Tuesday, April 25, 2017

City of Cincinnati Declares War Against Nationwide Real Estate Investor Groups That Use "Predatory & Unconscionable" Contract For Deed, Rent-To-Own Arrangements To Peddle Dilapidated, Violation-Infected Money Pits To Poor, Unsophisticated, Credit-Impaired Homebuyers Desperate To Own A Home

In Cincinnati, Ohio, The New York Times reports:
  • In recent years, private investment firms sold foreclosed homes on high-interest installment contracts to poor Cincinnati residents who could not get traditional bank mortgages.

    Now, the city is cracking down, calling those who offer such deals “predatory” actors targeting the “unsuspecting and vulnerable.”

    In a sweeping lawsuit, Cincinnati took aim at one of the nation’s largest sellers of foreclosed homes, Harbour Portfolio Advisors, saying that the firm owes more than $360,000 in unpaid fines, fees and violation notices. The firm failed to properly maintain dozens of homes, the city claims, leading in one case to a child’s testing positive for lead poisoning.

    Cincinnati’s move against Harbour follows a series of articles in The New York Times last year that detailed how the new market has become a money trap for many poor families. Lucy Morris, a lawyer for Harbour, declined to comment on the litigation.

    The lawsuit against Harbour, which is based in Dallas, is the first of several that Cincinnati plans to file against out-of-state firms that acquired rundown homes in the wake of the housing crisis and then resold them at inflated prices without making repairs.

    “We are planning more litigation,” said Jessica Powell, chief counsel in the Cincinnati Law Department. Her department has set its sights on firms with “even more egregious business practices,” she added, without naming specific companies.

    In the wake of the 2008 housing crisis, opportunistic investors swooped in with hopes of profiting on tens of thousands of blighted homes across the country.

    Investment firms like Harbour scooped up the run-down, foreclosed homes at bargain prices, selling them to families who could not get conventional mortgages but were desperate to own homes.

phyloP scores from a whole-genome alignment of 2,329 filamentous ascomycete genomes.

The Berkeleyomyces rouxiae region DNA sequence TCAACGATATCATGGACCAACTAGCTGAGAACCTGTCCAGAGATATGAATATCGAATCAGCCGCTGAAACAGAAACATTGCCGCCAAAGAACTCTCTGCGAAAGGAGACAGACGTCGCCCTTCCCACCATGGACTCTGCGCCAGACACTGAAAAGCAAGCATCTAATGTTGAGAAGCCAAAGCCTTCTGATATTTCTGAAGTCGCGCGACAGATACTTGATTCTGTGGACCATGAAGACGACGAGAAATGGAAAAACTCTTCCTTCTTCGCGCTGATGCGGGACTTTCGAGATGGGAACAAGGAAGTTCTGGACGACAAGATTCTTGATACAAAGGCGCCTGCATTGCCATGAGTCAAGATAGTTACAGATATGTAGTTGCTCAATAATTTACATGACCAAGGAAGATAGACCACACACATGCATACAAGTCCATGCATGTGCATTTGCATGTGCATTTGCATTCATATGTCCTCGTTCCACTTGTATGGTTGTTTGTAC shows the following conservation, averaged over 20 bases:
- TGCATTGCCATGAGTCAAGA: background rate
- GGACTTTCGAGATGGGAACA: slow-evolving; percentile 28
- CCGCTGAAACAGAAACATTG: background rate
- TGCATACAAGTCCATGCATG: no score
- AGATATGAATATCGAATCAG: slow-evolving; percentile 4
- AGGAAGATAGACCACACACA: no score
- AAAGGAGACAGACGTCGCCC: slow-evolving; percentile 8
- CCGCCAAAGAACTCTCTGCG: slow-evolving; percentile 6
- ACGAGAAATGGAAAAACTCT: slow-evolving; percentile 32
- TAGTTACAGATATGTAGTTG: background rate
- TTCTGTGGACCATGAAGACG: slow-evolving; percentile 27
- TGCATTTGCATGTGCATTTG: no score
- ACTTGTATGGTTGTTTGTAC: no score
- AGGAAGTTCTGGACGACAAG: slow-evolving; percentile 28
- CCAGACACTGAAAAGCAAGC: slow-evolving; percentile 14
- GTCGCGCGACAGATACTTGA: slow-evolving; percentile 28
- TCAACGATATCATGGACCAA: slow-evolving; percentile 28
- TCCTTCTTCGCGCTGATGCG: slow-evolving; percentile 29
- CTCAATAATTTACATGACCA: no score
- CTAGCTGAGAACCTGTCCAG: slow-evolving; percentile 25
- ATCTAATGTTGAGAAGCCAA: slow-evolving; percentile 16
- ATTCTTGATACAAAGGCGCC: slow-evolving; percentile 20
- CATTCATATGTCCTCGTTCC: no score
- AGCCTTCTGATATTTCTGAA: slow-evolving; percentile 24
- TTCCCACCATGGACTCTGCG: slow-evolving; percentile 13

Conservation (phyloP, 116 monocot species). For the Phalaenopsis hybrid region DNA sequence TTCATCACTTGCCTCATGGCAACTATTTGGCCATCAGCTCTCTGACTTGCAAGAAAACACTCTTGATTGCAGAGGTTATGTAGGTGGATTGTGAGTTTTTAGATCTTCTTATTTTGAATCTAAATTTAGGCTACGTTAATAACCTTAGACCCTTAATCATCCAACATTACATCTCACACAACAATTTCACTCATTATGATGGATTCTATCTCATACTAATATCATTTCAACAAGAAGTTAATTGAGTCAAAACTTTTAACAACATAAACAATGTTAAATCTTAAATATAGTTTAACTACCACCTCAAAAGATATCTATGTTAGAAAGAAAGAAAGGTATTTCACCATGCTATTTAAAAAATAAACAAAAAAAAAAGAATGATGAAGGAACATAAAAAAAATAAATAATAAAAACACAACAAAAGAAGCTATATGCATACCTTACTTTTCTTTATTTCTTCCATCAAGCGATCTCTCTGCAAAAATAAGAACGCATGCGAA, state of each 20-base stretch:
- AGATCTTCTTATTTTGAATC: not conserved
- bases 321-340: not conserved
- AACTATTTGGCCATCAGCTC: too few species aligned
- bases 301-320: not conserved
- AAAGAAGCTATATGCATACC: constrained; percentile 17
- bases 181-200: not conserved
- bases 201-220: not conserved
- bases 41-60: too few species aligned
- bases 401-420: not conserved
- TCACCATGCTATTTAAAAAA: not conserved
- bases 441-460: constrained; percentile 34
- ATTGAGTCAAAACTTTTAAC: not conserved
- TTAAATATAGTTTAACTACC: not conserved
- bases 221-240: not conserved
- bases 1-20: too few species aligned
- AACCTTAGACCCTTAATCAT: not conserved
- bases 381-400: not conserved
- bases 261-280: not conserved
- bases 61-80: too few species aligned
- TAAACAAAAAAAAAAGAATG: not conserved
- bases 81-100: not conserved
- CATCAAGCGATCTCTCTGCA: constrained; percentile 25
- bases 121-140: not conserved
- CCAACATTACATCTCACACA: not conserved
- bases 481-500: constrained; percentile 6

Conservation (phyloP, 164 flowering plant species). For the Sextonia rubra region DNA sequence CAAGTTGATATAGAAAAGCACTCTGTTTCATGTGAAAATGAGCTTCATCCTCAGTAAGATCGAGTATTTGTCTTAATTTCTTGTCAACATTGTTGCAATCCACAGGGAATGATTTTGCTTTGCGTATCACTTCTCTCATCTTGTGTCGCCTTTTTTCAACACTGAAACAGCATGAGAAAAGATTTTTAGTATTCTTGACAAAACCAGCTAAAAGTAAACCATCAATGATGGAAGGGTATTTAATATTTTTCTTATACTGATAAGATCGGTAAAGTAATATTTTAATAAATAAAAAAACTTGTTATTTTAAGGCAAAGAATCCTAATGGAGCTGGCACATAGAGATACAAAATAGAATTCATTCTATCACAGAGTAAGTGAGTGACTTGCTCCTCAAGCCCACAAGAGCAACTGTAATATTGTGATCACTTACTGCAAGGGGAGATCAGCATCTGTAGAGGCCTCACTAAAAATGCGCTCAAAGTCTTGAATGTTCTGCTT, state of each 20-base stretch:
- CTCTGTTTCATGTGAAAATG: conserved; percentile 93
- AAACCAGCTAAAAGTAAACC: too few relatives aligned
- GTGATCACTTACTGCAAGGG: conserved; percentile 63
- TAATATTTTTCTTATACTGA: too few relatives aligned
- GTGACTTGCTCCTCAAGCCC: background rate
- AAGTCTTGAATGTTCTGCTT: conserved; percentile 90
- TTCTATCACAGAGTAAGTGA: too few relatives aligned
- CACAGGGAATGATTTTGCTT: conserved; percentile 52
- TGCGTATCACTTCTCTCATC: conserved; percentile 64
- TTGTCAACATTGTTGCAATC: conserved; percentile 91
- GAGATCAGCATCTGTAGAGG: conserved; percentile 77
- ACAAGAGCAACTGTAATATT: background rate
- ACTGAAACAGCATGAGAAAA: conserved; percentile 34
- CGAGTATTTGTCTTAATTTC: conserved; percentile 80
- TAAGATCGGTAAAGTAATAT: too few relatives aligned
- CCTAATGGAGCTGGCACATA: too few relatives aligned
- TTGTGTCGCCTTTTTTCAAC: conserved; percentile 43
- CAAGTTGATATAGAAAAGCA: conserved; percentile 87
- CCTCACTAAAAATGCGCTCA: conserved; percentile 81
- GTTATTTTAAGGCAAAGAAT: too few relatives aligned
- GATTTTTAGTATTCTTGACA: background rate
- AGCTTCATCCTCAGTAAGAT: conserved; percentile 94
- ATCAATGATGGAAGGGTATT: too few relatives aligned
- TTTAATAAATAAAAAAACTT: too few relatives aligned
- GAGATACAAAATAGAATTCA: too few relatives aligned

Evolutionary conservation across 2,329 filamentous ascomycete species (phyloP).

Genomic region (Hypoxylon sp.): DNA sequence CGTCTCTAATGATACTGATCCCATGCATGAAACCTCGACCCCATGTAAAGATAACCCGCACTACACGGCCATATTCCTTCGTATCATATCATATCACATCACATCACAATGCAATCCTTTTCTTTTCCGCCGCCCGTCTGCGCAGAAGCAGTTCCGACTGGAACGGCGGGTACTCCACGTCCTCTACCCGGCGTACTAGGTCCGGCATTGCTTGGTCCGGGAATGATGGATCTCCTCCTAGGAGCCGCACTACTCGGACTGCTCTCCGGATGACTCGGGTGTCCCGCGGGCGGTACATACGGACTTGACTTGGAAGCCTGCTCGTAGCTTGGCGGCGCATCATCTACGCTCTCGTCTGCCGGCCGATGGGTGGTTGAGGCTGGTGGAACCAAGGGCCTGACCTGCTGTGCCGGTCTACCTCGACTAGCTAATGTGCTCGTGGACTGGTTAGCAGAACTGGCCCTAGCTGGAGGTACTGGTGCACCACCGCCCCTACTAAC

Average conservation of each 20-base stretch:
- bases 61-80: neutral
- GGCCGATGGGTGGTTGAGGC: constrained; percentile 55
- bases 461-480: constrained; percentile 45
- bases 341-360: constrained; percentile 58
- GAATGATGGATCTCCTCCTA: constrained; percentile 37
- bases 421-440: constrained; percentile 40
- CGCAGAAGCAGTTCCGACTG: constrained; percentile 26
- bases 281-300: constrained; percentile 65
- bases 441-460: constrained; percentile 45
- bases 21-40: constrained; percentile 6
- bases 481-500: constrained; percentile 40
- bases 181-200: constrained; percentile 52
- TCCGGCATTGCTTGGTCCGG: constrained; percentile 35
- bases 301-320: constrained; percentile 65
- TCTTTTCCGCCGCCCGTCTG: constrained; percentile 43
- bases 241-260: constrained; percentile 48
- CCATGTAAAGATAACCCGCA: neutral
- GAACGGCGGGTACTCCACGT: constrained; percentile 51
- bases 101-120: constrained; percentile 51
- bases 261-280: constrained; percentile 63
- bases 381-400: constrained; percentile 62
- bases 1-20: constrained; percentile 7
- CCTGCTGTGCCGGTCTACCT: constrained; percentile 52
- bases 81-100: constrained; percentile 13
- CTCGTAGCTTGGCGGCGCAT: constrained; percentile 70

Harbour sold its homes through an arrangement similar to an installment payment plan, with a high-interest, long-term loan called a contract for deed, or land contract. But what begins as a dream of homeownership for many residents can end quickly when a payment is missed and the buyer is swiftly evicted.

    Cincinnati is seeking to prevent Harbour from selling additional homes to investors until the firm remedies all the outstanding building code violations at the properties it is selling.

    Harbour, city lawyers said, has been selling “substandard” homes to buyers in Cincinnati who often default on the contracts because they cannot pay for the repairs or keep up with the monthly payments.
    According to the lawsuit, Harbour’s contracts are “predatory and unconscionable” in part because the firm sells homes for up to five times the price it paid for them and holds the title to the residence until the final payment is made — which rarely happens.

    When the contracts for deed fall through, Harbour “churns the property through the process anew,” often to a new prospective homeowner.
    Harbour was not alone in buying cheap homes in need of major repairs and selling them through contracts for deed. Another national player, Vision Property Management, which is based in Columbia, S.C., and also operates in Cincinnati, has sold homes in rent-to-own deals that require tenants to make property repairs.
    Keeping tabs on the number of homes sold through contracts for deed or rent-to-own deals is difficult because the transactions are not always recorded.
For the story, see Cincinnati Sues Seller of Foreclosed Homes, Claiming Predatory Behavior.

For the lawsuit, see City of Cincinnati v. Harbor Portfolio Advisors LLC.

See, generally, The Housing Trap (In the wake of the housing crisis, low-income families have turned to seller financing to buy homes but these deals can be a money trap).

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